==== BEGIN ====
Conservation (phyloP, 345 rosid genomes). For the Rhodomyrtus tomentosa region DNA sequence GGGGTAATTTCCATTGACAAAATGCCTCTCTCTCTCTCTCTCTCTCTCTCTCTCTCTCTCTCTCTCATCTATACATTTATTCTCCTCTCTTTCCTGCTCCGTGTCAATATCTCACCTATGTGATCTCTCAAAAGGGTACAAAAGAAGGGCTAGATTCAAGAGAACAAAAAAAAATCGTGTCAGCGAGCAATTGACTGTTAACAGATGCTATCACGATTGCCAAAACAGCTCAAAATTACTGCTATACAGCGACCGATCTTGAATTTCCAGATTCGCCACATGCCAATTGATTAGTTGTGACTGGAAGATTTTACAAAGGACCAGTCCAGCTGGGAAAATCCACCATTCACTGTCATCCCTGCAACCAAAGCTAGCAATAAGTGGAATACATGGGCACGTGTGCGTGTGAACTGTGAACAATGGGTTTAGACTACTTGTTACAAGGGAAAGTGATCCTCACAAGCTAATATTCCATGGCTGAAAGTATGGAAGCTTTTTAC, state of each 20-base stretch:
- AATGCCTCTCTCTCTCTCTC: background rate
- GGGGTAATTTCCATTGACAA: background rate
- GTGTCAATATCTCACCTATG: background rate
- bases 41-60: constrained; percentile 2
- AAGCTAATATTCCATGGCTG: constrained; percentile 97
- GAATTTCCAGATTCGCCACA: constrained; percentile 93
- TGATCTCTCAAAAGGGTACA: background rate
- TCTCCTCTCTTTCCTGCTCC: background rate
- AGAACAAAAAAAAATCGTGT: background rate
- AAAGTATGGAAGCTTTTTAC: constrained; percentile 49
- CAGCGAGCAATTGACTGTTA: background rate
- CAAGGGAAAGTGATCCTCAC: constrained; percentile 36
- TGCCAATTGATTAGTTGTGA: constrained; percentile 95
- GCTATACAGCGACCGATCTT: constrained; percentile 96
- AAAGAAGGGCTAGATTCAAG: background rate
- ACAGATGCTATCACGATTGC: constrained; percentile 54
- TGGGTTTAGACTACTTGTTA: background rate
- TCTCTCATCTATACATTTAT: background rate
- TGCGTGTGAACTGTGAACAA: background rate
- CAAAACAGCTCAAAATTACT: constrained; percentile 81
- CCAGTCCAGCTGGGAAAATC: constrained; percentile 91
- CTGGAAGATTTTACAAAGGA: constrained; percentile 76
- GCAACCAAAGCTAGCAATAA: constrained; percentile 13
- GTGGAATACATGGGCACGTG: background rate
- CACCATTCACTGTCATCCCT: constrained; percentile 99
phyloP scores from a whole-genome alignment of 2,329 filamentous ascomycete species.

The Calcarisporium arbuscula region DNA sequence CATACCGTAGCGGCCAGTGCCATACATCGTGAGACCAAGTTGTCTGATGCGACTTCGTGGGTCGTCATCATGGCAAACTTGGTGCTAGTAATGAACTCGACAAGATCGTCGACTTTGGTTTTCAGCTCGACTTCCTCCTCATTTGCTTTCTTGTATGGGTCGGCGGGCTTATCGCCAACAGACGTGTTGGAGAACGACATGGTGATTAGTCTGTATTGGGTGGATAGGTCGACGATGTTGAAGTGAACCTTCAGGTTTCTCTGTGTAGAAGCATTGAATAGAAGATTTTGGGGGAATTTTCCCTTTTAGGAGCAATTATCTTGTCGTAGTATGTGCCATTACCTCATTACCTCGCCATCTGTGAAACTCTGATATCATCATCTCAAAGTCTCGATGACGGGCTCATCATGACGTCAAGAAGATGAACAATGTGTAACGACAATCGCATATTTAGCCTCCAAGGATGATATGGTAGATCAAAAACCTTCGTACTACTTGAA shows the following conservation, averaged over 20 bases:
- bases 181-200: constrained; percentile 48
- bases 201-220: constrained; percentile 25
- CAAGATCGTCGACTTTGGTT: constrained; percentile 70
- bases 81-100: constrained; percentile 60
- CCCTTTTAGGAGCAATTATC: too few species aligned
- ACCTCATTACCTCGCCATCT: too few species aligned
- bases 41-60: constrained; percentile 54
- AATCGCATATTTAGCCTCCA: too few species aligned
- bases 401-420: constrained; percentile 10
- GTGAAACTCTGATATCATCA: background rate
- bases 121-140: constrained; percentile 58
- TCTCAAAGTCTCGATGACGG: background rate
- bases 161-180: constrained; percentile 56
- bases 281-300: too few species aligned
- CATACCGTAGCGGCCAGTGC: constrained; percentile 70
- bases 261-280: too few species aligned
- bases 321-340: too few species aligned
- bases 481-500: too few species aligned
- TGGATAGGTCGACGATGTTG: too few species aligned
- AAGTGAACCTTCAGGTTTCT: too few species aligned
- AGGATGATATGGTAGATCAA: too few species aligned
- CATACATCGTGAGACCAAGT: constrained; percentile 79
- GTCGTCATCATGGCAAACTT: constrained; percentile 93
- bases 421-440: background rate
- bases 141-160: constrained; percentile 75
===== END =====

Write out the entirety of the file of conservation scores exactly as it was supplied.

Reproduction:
Conservation (phyloP, 345 rosid genomes). For the Rhodomyrtus tomentosa region DNA sequence GGGGTAATTTCCATTGACAAAATGCCTCTCTCTCTCTCTCTCTCTCTCTCTCTCTCTCTCTCTCTCATCTATACATTTATTCTCCTCTCTTTCCTGCTCCGTGTCAATATCTCACCTATGTGATCTCTCAAAAGGGTACAAAAGAAGGGCTAGATTCAAGAGAACAAAAAAAAATCGTGTCAGCGAGCAATTGACTGTTAACAGATGCTATCACGATTGCCAAAACAGCTCAAAATTACTGCTATACAGCGACCGATCTTGAATTTCCAGATTCGCCACATGCCAATTGATTAGTTGTGACTGGAAGATTTTACAAAGGACCAGTCCAGCTGGGAAAATCCACCATTCACTGTCATCCCTGCAACCAAAGCTAGCAATAAGTGGAATACATGGGCACGTGTGCGTGTGAACTGTGAACAATGGGTTTAGACTACTTGTTACAAGGGAAAGTGATCCTCACAAGCTAATATTCCATGGCTGAAAGTATGGAAGCTTTTTAC, state of each 20-base stretch:
- AATGCCTCTCTCTCTCTCTC: background rate
- GGGGTAATTTCCATTGACAA: background rate
- GTGTCAATATCTCACCTATG: background rate
- bases 41-60: constrained; percentile 2
- AAGCTAATATTCCATGGCTG: constrained; percentile 97
- GAATTTCCAGATTCGCCACA: constrained; percentile 93
- TGATCTCTCAAAAGGGTACA: background rate
- TCTCCTCTCTTTCCTGCTCC: background rate
- AGAACAAAAAAAAATCGTGT: background rate
- AAAGTATGGAAGCTTTTTAC: constrained; percentile 49
- CAGCGAGCAATTGACTGTTA: background rate
- CAAGGGAAAGTGATCCTCAC: constrained; percentile 36
- TGCCAATTGATTAGTTGTGA: constrained; percentile 95
- GCTATACAGCGACCGATCTT: constrained; percentile 96
- AAAGAAGGGCTAGATTCAAG: background rate
- ACAGATGCTATCACGATTGC: constrained; percentile 54
- TGGGTTTAGACTACTTGTTA: background rate
- TCTCTCATCTATACATTTAT: background rate
- TGCGTGTGAACTGTGAACAA: background rate
- CAAAACAGCTCAAAATTACT: constrained; percentile 81
- CCAGTCCAGCTGGGAAAATC: constrained; percentile 91
- CTGGAAGATTTTACAAAGGA: constrained; percentile 76
- GCAACCAAAGCTAGCAATAA: constrained; percentile 13
- GTGGAATACATGGGCACGTG: background rate
- CACCATTCACTGTCATCCCT: constrained; percentile 99
phyloP scores from a whole-genome alignment of 2,329 filamentous ascomycete species.

The Calcarisporium arbuscula region DNA sequence CATACCGTAGCGGCCAGTGCCATACATCGTGAGACCAAGTTGTCTGATGCGACTTCGTGGGTCGTCATCATGGCAAACTTGGTGCTAGTAATGAACTCGACAAGATCGTCGACTTTGGTTTTCAGCTCGACTTCCTCCTCATTTGCTTTCTTGTATGGGTCGGCGGGCTTATCGCCAACAGACGTGTTGGAGAACGACATGGTGATTAGTCTGTATTGGGTGGATAGGTCGACGATGTTGAAGTGAACCTTCAGGTTTCTCTGTGTAGAAGCATTGAATAGAAGATTTTGGGGGAATTTTCCCTTTTAGGAGCAATTATCTTGTCGTAGTATGTGCCATTACCTCATTACCTCGCCATCTGTGAAACTCTGATATCATCATCTCAAAGTCTCGATGACGGGCTCATCATGACGTCAAGAAGATGAACAATGTGTAACGACAATCGCATATTTAGCCTCCAAGGATGATATGGTAGATCAAAAACCTTCGTACTACTTGAA shows the following conservation, averaged over 20 bases:
- bases 181-200: constrained; percentile 48
- bases 201-220: constrained; percentile 25
- CAAGATCGTCGACTTTGGTT: constrained; percentile 70
- bases 81-100: constrained; percentile 60
- CCCTTTTAGGAGCAATTATC: too few species aligned
- ACCTCATTACCTCGCCATCT: too few species aligned
- bases 41-60: constrained; percentile 54
- AATCGCATATTTAGCCTCCA: too few species aligned
- bases 401-420: constrained; percentile 10
- GTGAAACTCTGATATCATCA: background rate
- bases 121-140: constrained; percentile 58
- TCTCAAAGTCTCGATGACGG: background rate
- bases 161-180: constrained; percentile 56
- bases 281-300: too few species aligned
- CATACCGTAGCGGCCAGTGC: constrained; percentile 70
- bases 261-280: too few species aligned
- bases 321-340: too few species aligned
- bases 481-500: too few species aligned
- TGGATAGGTCGACGATGTTG: too few species aligned
- AAGTGAACCTTCAGGTTTCT: too few species aligned
- AGGATGATATGGTAGATCAA: too few species aligned
- CATACATCGTGAGACCAAGT: constrained; percentile 79
- GTCGTCATCATGGCAAACTT: constrained; percentile 93
- bases 421-440: background rate
- bases 141-160: constrained; percentile 75